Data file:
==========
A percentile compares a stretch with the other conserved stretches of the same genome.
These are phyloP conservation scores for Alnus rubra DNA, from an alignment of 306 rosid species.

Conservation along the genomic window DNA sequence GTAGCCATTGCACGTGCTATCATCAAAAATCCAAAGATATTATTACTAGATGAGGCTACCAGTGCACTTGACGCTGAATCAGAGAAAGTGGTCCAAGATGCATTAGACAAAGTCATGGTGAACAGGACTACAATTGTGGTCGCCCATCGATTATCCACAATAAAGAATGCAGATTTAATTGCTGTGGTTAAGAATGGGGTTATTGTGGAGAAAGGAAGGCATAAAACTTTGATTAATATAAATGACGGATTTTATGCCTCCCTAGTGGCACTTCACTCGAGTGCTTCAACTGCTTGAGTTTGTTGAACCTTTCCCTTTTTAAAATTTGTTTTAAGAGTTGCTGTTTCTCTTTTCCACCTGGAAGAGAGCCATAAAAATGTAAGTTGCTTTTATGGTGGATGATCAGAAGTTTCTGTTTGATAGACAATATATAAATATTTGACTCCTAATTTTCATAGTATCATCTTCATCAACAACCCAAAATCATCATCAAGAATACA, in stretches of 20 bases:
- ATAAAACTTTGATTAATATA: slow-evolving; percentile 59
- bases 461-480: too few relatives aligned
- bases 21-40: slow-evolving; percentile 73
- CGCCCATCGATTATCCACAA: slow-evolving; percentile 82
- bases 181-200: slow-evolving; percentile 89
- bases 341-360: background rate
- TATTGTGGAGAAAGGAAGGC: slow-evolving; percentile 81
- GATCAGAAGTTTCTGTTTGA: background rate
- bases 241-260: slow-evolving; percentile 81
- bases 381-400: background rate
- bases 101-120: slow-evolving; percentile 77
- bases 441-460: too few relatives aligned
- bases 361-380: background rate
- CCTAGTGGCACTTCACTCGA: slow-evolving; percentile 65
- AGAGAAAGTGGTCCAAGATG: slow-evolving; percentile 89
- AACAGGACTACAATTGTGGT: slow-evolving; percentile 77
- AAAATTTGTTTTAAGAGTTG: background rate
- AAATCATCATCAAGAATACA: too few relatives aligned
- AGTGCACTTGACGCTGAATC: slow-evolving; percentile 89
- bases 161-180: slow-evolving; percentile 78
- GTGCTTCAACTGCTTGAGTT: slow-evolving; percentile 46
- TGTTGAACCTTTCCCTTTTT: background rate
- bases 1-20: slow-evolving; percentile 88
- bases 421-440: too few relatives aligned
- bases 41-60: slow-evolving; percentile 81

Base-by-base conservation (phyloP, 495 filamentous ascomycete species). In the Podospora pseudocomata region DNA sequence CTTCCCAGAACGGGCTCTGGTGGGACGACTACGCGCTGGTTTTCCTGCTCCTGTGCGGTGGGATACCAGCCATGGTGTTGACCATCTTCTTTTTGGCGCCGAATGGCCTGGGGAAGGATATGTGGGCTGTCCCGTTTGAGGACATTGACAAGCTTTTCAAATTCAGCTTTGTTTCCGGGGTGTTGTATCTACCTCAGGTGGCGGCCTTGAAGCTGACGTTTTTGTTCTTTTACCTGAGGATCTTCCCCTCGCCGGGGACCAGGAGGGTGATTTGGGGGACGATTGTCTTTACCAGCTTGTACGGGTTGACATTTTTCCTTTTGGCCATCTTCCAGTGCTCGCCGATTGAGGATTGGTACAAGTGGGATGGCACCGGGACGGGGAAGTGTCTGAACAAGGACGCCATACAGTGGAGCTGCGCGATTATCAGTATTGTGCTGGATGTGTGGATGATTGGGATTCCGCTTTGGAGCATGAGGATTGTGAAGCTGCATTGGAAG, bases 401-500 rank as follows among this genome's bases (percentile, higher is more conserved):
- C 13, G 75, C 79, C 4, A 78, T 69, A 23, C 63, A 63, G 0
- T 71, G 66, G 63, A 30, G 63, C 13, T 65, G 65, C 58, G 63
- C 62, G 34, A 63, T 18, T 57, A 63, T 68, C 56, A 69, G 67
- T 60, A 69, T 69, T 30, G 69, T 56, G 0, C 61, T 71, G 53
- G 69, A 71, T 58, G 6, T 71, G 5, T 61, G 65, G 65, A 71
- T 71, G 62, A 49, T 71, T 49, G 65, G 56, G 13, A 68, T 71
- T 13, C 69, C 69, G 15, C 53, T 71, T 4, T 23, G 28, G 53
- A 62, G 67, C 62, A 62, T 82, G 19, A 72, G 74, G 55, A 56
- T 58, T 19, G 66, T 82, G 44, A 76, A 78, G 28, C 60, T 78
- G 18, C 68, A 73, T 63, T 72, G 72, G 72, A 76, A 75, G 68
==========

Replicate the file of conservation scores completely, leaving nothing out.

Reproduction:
A percentile compares a stretch with the other conserved stretches of the same genome.
These are phyloP conservation scores for Alnus rubra DNA, from an alignment of 306 rosid species.

Conservation along the genomic window DNA sequence GTAGCCATTGCACGTGCTATCATCAAAAATCCAAAGATATTATTACTAGATGAGGCTACCAGTGCACTTGACGCTGAATCAGAGAAAGTGGTCCAAGATGCATTAGACAAAGTCATGGTGAACAGGACTACAATTGTGGTCGCCCATCGATTATCCACAATAAAGAATGCAGATTTAATTGCTGTGGTTAAGAATGGGGTTATTGTGGAGAAAGGAAGGCATAAAACTTTGATTAATATAAATGACGGATTTTATGCCTCCCTAGTGGCACTTCACTCGAGTGCTTCAACTGCTTGAGTTTGTTGAACCTTTCCCTTTTTAAAATTTGTTTTAAGAGTTGCTGTTTCTCTTTTCCACCTGGAAGAGAGCCATAAAAATGTAAGTTGCTTTTATGGTGGATGATCAGAAGTTTCTGTTTGATAGACAATATATAAATATTTGACTCCTAATTTTCATAGTATCATCTTCATCAACAACCCAAAATCATCATCAAGAATACA, in stretches of 20 bases:
- ATAAAACTTTGATTAATATA: slow-evolving; percentile 59
- bases 461-480: too few relatives aligned
- bases 21-40: slow-evolving; percentile 73
- CGCCCATCGATTATCCACAA: slow-evolving; percentile 82
- bases 181-200: slow-evolving; percentile 89
- bases 341-360: background rate
- TATTGTGGAGAAAGGAAGGC: slow-evolving; percentile 81
- GATCAGAAGTTTCTGTTTGA: background rate
- bases 241-260: slow-evolving; percentile 81
- bases 381-400: background rate
- bases 101-120: slow-evolving; percentile 77
- bases 441-460: too few relatives aligned
- bases 361-380: background rate
- CCTAGTGGCACTTCACTCGA: slow-evolving; percentile 65
- AGAGAAAGTGGTCCAAGATG: slow-evolving; percentile 89
- AACAGGACTACAATTGTGGT: slow-evolving; percentile 77
- AAAATTTGTTTTAAGAGTTG: background rate
- AAATCATCATCAAGAATACA: too few relatives aligned
- AGTGCACTTGACGCTGAATC: slow-evolving; percentile 89
- bases 161-180: slow-evolving; percentile 78
- GTGCTTCAACTGCTTGAGTT: slow-evolving; percentile 46
- TGTTGAACCTTTCCCTTTTT: background rate
- bases 1-20: slow-evolving; percentile 88
- bases 421-440: too few relatives aligned
- bases 41-60: slow-evolving; percentile 81

Base-by-base conservation (phyloP, 495 filamentous ascomycete species). In the Podospora pseudocomata region DNA sequence CTTCCCAGAACGGGCTCTGGTGGGACGACTACGCGCTGGTTTTCCTGCTCCTGTGCGGTGGGATACCAGCCATGGTGTTGACCATCTTCTTTTTGGCGCCGAATGGCCTGGGGAAGGATATGTGGGCTGTCCCGTTTGAGGACATTGACAAGCTTTTCAAATTCAGCTTTGTTTCCGGGGTGTTGTATCTACCTCAGGTGGCGGCCTTGAAGCTGACGTTTTTGTTCTTTTACCTGAGGATCTTCCCCTCGCCGGGGACCAGGAGGGTGATTTGGGGGACGATTGTCTTTACCAGCTTGTACGGGTTGACATTTTTCCTTTTGGCCATCTTCCAGTGCTCGCCGATTGAGGATTGGTACAAGTGGGATGGCACCGGGACGGGGAAGTGTCTGAACAAGGACGCCATACAGTGGAGCTGCGCGATTATCAGTATTGTGCTGGATGTGTGGATGATTGGGATTCCGCTTTGGAGCATGAGGATTGTGAAGCTGCATTGGAAG, bases 401-500 rank as follows among this genome's bases (percentile, higher is more conserved):
- C 13, G 75, C 79, C 4, A 78, T 69, A 23, C 63, A 63, G 0
- T 71, G 66, G 63, A 30, G 63, C 13, T 65, G 65, C 58, G 63
- C 62, G 34, A 63, T 18, T 57, A 63, T 68, C 56, A 69, G 67
- T 60, A 69, T 69, T 30, G 69, T 56, G 0, C 61, T 71, G 53
- G 69, A 71, T 58, G 6, T 71, G 5, T 61, G 65, G 65, A 71
- T 71, G 62, A 49, T 71, T 49, G 65, G 56, G 13, A 68, T 71
- T 13, C 69, C 69, G 15, C 53, T 71, T 4, T 23, G 28, G 53
- A 62, G 67, C 62, A 62, T 82, G 19, A 72, G 74, G 55, A 56
- T 58, T 19, G 66, T 82, G 44, A 76, A 78, G 28, C 60, T 78
- G 18, C 68, A 73, T 63, T 72, G 72, G 72, A 76, A 75, G 68